It's interesting because anybody who watches the NFL on a weekly basis can see the physical toll the game takes on the human body. With players bigger, faster and stronger than ever, the hits are that much more severe. It seems at times -- and especially late in the season -- that the human body simply cannot withstand that level of punishment without some type of assistance, chemical or otherwise. In fact, Buffalo Bills GM Doug Whaley said in plain language in May, "It's a violent game that I personally don't think humans are supposed to play."

He, naturally, issued a damage-control statement shortly thereafter, but we know his honest opinion on the matter.

It's also fascinating because, really, the NFL rarely if ever goes big-name hunting when it comes to PEDs. The full exoneration of chosen son Manning plays into that. At the same time, with the league feeling public pressure after being outed for not working with the USADA and MLB in pursuit of the accusations made in the Al Jazeera documentary, there is a sense of at least making the appearance of doggedly pursuing the accused.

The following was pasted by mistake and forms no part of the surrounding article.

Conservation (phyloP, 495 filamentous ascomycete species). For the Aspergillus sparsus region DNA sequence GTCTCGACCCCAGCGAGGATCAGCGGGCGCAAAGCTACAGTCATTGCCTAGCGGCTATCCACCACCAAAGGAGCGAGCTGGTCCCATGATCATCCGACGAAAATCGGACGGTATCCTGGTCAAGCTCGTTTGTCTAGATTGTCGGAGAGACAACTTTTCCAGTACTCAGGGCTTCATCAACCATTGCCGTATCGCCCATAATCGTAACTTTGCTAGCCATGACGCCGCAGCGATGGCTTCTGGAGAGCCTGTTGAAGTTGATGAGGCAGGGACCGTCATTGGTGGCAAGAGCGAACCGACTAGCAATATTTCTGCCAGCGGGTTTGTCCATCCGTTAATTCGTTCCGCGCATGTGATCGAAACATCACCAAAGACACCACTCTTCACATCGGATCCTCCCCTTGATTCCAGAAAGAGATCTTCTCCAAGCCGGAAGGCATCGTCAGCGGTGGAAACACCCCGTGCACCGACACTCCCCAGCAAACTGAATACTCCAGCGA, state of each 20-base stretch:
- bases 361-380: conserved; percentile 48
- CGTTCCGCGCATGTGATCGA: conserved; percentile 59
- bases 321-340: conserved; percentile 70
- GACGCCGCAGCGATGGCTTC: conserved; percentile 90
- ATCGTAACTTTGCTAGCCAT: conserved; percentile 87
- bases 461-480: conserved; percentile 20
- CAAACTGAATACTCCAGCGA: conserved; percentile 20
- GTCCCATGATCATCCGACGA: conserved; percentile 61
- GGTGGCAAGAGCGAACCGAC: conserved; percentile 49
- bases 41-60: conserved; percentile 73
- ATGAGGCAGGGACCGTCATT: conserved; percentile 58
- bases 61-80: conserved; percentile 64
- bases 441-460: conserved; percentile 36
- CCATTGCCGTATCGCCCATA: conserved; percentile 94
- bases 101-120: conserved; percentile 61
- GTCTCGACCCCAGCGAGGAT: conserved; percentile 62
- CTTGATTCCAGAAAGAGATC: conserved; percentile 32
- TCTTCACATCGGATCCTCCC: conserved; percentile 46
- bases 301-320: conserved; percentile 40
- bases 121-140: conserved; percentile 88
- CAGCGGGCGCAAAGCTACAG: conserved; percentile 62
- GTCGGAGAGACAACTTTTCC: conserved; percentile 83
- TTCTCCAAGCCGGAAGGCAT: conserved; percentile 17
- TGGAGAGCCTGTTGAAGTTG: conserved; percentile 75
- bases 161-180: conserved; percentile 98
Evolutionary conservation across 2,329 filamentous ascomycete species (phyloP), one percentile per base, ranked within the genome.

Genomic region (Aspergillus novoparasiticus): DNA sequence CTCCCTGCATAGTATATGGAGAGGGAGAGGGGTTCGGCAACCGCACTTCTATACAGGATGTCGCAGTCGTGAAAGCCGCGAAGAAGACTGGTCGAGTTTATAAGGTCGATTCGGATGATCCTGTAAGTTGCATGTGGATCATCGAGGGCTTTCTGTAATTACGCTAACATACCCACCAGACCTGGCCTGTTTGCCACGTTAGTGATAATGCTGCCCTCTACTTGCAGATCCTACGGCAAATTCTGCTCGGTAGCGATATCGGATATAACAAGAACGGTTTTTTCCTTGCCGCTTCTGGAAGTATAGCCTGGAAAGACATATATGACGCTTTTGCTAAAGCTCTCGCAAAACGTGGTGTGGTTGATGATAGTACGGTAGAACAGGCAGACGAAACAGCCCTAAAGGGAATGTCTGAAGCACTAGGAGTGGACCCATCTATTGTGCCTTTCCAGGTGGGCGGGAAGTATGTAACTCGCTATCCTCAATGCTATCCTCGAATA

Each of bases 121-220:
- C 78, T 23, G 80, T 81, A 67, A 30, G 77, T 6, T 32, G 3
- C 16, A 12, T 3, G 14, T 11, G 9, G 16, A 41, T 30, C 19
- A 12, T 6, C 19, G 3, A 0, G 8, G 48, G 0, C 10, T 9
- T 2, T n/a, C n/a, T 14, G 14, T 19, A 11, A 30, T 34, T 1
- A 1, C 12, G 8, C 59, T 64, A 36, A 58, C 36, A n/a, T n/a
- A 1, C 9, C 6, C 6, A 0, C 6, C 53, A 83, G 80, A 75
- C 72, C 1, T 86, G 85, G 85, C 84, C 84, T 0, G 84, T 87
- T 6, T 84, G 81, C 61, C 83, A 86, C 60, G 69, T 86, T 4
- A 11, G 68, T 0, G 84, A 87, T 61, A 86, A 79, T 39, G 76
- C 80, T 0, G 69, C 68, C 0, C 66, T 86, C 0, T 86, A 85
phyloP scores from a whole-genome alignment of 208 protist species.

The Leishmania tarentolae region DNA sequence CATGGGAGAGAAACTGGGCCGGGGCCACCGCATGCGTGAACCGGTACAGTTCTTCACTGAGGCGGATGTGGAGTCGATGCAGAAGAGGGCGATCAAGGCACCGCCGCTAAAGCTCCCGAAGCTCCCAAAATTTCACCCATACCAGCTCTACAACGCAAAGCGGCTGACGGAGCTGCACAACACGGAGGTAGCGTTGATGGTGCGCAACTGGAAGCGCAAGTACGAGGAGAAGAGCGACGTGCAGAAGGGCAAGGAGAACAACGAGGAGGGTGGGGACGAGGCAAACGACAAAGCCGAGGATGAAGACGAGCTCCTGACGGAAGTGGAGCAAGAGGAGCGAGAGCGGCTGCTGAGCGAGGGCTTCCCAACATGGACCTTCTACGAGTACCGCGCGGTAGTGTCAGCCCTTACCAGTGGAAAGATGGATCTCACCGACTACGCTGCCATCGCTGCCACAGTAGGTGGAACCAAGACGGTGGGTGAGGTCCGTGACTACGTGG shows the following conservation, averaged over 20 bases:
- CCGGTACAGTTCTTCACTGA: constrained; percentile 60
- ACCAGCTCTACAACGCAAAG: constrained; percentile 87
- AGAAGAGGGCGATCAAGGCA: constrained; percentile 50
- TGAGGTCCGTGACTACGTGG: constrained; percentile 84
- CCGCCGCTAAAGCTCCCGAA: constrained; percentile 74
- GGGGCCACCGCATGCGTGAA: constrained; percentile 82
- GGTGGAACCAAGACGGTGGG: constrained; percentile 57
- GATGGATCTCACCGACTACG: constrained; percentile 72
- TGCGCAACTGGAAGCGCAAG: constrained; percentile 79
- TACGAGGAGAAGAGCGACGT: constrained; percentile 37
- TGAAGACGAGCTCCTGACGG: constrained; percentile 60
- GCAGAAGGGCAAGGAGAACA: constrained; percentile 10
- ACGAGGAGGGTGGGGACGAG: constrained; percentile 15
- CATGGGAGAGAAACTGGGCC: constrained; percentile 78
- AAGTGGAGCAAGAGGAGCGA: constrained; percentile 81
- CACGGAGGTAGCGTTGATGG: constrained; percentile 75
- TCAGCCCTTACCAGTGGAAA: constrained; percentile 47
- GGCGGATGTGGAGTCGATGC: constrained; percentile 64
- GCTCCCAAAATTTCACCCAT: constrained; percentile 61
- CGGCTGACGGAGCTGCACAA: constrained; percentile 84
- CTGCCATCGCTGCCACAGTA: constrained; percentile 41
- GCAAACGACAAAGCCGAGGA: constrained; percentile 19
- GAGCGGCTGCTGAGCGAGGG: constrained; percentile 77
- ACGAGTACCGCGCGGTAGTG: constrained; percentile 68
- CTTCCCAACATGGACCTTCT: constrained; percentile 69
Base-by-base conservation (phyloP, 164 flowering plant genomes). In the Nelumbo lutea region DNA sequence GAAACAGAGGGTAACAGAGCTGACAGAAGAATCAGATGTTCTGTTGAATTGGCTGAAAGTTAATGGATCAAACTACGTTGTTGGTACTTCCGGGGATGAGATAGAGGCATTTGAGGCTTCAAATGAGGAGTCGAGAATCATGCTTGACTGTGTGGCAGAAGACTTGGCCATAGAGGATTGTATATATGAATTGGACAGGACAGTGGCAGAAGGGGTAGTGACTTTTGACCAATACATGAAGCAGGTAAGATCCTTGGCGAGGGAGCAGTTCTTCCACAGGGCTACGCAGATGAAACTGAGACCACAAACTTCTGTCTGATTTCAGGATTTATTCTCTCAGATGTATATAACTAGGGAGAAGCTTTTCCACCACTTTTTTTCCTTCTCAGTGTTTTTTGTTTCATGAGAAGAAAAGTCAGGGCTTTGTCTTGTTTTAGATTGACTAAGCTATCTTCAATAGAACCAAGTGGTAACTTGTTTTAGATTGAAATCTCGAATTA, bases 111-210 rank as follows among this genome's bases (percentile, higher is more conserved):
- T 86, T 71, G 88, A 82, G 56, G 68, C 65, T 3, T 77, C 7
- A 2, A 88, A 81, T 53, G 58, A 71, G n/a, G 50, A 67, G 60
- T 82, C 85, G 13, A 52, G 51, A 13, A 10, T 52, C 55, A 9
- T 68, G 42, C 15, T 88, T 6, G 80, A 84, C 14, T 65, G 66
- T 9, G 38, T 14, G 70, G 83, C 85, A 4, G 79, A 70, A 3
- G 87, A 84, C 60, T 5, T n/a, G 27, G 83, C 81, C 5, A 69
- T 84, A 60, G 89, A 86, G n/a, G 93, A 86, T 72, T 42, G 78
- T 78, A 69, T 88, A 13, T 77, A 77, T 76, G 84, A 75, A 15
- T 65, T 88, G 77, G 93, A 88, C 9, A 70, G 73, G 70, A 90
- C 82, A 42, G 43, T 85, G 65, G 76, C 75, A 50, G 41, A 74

In the case of Manning, we'll never know exactly what that pursuit entailed. There was no Wells report type of wrap on the investigation, merely a 129-word statement that said Manning cooperated fully and never did anything wrong. The NFL -- the league that spent millions of dollars and many months and still couldn't rightfully prove anything devious took place in Foxboro in January 2015 -- managed to prove a negative.

The league just didn't care much to tell you how it reached that conclusion.

Now, these players likely won't face any real punishment. Provided the NFL's crack team of investigators has been unable to uncover any more evidence aside from Charlie Sly's secretly recorded words, the players can simply say, "I don't know Charlie Sly, I've never talked to him, I don't know what he's talking about," and they'll probably get off without any suspension.